“Relieves congestion,” I said. “Put enough people in jail, and cities wouldn’t have traffic problems.”

Dashiell Hammett

I feel I should have more to say about this one, but I don’t. It’s quite fun, so long as you can get past the silliness of the plot. But in truth I’m not sure why it would be considered a classic any more than most other books of the era. For me, it’s doesn’t even come close to the only other Hammett I’ve read, The Maltese Falcon, which unlike this one is tightly plotted and has a wonderful femme fatale worthy of the title. I suspect that if it hadn’t been for that later one, this one may have been forgotten along with most of the pulp fiction of the time. According to Martin Edwards in his The Story of Classic Crime in 100 Books, Hammett himself later described this book as “a silly story… all style”, and I’m forced to agree with him. Still, that style covers a whole lot of weaknesses meaning that I found it an entertaining read overall, and that’s the most important thing…

Book 28 of 90

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Tuesday ’Tec! Arson Plus by Dashiell Hammett

Fire and trouble…

The only thing of Hammett’s that I’ve read is The Maltese Falcon, which I thoroughly enjoyed. But as well as Sam Spade, Hammett is famous for another detective – a nameless one, known only as the Continental Op (because he’s an operative of the Continental Detective Agency). This story is his first appearance, in 1923, so it seems like a good choice for this week’s…

Tuesday Tec2

 Arson Plus

by Dashiell Hammett

 

Dashiell Hammett
Dashiell Hammett

 

Jim Tarr picked up the cigar I rolled across his desk, looked at the band, bit off an end, and reached for a match.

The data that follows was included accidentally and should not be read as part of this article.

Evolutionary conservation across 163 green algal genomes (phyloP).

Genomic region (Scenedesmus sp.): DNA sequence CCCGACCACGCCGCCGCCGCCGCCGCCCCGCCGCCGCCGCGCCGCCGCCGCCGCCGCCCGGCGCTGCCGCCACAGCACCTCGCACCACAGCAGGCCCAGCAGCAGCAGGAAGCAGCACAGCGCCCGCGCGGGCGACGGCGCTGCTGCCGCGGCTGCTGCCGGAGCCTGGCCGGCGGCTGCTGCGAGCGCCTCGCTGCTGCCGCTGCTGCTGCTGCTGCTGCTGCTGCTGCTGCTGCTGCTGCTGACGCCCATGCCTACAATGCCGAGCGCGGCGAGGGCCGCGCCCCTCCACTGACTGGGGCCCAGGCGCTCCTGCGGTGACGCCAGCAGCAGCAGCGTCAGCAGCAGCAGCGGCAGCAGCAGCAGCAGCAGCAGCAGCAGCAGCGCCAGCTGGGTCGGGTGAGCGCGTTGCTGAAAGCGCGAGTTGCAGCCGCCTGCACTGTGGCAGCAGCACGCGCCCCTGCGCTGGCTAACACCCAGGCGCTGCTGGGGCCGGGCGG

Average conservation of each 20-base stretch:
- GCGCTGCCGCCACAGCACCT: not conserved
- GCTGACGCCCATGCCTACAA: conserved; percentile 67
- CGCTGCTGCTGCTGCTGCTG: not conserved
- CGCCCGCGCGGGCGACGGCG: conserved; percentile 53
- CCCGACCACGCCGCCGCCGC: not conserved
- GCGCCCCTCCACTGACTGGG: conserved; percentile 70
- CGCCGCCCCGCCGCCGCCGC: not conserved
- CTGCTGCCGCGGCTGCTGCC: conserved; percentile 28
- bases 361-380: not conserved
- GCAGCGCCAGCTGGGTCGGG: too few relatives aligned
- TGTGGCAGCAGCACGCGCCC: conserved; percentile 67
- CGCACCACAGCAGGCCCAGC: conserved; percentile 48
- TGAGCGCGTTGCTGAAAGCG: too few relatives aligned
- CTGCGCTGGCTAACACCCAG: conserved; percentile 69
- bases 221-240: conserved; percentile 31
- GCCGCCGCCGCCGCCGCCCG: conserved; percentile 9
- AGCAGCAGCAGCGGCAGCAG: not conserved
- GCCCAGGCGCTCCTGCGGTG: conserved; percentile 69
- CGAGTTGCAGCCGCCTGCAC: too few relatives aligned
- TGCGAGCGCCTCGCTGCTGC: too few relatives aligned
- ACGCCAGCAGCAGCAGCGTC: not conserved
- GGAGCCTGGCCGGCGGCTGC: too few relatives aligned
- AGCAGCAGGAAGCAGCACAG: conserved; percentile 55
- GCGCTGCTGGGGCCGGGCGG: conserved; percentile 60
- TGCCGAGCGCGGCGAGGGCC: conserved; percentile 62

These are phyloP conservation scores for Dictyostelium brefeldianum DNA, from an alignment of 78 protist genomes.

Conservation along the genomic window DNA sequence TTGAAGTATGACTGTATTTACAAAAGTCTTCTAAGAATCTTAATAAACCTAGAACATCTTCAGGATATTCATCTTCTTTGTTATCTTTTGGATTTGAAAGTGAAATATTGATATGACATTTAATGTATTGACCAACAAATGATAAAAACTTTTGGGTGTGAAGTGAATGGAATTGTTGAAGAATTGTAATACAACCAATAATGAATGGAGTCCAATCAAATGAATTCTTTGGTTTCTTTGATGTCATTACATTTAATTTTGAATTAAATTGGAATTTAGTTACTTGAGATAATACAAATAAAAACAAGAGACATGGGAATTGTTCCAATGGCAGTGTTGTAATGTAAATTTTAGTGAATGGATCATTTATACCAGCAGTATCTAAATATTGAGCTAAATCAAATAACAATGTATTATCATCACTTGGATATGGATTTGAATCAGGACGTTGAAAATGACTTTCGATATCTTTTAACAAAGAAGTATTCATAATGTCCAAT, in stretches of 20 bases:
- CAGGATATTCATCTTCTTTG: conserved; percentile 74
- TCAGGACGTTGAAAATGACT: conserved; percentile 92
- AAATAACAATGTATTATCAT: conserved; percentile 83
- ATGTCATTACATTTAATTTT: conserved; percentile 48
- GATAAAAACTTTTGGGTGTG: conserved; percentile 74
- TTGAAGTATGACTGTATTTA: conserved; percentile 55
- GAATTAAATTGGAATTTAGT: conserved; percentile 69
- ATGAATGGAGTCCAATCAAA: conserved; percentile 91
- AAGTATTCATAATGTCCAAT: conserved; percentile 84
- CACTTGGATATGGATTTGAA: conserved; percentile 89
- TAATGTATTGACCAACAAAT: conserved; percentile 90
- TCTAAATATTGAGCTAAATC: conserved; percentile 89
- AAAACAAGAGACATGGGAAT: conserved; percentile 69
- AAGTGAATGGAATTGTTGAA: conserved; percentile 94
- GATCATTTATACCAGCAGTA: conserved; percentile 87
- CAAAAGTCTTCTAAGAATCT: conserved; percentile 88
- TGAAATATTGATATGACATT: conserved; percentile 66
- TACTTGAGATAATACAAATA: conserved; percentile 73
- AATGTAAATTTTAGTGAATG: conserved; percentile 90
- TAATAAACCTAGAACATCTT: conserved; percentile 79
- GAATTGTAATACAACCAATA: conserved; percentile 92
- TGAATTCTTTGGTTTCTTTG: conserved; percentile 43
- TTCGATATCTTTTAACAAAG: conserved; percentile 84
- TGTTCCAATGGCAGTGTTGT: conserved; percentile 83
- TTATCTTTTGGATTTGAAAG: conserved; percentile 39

“Three for a buck,” he said. “You must want me to break a couple of laws for you this time.”

An insurance company has hired the Continental Op to investigate a house fire, in which the owner, a man named Thornburgh, died. They suspect arson, and Sheriff Tar quickly confirms this – the house was soaked in gasoline before it went up. But so far the police have found no clues as to who might have set the fire. He agrees to have the officer who’s investigating the crime bring the C.O. up to speed…

Tarr leaned back in his chair and bellowed: “Hey, Mac!”
The pearl push buttons on his desk are ornaments so far as he is concerned. Deputy sheriffs McHale, McClump, and Macklin came to the door together – MacNab apparently wasn’t within hearing.
“What’s the idea?” the sheriff demanded of McClump. “Are you carrying a bodyguard around with you?”
The two other deputies, thus informed as to whom “Mac” referred this time, went back to their cribbage game.

Sheriff Tarr then agrees that McClump should work with the C.O.

the continental op

On the night of the fire, Thornburgh’s servants Mr and Mrs Coons woke in the night to find themselves suffocating in smoke. Mr Coons managed to drag himself and his wife out, but by then the blaze was so strong he couldn’t fight his way back in to help Thornburgh. A passing motorist, Henderson, stopped at the scene and together they watched helplessly as Thornburgh tried to escape from his upper floor window… alas, in vain!

Thornburgh had only recently arrived in town and kept himself to himself. The Coons had only been employed by him on his arrival and so didn’t know him terribly well either, but they said he would shut himself away for hours in his room, and they believed he was working on some invention. The only visitor he had was his niece, Mrs Evelyn Trowbridge, who was also the beneficiary of his will and various insurance policies he had recently taken out. But Mrs Trowbridge had a cast-iron alibi for the night in question.

Where the house had been was now a mound of blackened ruins. We poked around in the ashes for a few minutes – not that we expected to find anything, but because it’s the nature of man to poke around in ruins.